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The great balancing act of a college student is weighing the obligations we commit ourselves to against the perceived importance of these duties. Especially at USC, we convince ourselves that everything matters. We must work hard on that next assignment, because the grade we receive becomes our barometer of self-confidence. We strive hard to get that internship, because it could be the first step toward our aspirational futures. The friends we make, we make because they’ll become good connections to have down the line. And then, for at least the reasonable ones among us, we consider the fallibility of it all, the futileness of our ambitions of upward mobility. Let’s just enjoy our time here, with our friends because we appreciate them, bask in the picturesqueness of our campus and luxuriate beneath the Los Angeles sunshine. If only for a second, we believe that’s all that matters.

Within this balance, is there room to work towards the things we love? After we’ve checked off all our obligations, and given ourselves the necessary time to decompress, we find that the hours are few and far between to toil away at our passions. Capsule grew out of a love for literary storytelling, and we asked our writers to kindle this flame with us, to get the vertical off the ground, and to sustain it for its second issue. The work that went into this issue from all of us at Capsule –– the editors, writers, artists and much more –– emanated from a space of love. Amid the scramble of college life, we crafted something to be proud of, something that mattered deeply to us.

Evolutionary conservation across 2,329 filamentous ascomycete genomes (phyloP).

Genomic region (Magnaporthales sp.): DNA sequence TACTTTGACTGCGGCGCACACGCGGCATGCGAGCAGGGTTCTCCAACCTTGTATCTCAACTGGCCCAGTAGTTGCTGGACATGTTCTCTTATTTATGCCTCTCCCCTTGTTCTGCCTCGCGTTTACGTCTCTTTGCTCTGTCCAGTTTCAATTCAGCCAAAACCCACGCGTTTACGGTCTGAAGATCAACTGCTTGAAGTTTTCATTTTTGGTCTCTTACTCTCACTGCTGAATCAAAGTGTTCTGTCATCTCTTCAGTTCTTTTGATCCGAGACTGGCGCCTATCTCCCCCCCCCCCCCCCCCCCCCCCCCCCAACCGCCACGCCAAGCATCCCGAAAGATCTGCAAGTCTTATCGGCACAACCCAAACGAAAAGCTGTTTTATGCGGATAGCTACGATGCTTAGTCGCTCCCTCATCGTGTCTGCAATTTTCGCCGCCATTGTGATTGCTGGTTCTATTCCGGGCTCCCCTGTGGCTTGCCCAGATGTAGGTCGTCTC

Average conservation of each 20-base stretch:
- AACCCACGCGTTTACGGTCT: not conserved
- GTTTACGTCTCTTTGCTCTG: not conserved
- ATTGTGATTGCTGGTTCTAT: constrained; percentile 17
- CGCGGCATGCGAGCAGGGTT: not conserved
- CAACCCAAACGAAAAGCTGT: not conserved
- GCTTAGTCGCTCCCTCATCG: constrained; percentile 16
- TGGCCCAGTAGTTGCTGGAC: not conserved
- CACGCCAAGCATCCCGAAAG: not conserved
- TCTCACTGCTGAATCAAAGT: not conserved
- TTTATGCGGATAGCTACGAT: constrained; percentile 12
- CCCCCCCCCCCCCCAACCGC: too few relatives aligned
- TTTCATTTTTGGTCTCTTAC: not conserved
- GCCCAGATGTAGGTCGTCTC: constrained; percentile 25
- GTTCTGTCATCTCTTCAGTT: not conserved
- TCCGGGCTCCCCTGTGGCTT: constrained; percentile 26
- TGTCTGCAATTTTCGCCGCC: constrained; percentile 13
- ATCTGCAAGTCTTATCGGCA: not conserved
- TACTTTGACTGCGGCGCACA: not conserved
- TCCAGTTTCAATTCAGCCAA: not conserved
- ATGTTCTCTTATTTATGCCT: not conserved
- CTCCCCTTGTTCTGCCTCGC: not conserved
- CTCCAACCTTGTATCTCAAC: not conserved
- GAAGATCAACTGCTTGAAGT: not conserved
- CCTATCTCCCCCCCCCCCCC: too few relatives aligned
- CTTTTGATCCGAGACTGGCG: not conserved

Countless amazing people in our newsroom contributed their time, art, insights, in-depth reporting and deeply personal work to make Capsule what it is now. We are aided by Annenberg Media’s web development and art teams, who worked with us from the jump to lay the groundwork for our endeavor. Most importantly, we’ve worked with an incredibly sharp and thoughtful group of writers, who shared editorials, personal essays and long form reporting exploring an array of themes. This semester, these ranged from grappling with childhood loss, preserving memories passed on in the midst of migration, finding community where one least expects it, embracing the complexities of mixed race identity, a hard look at LinkedIn culture — and more.

Looking back at this past year, we’re immensely proud of what we’ve accomplished, piecing together the time and effort to build Capsule as a labor of love. We are graduating in a week, and are excited to hand the vertical off to Capsule’s next editors, Jasmine Kwok and Shane Dimapanat. We can’t wait to see it flourish.

From the Editors In Chief,

Amina Niasse & Eddie Sun


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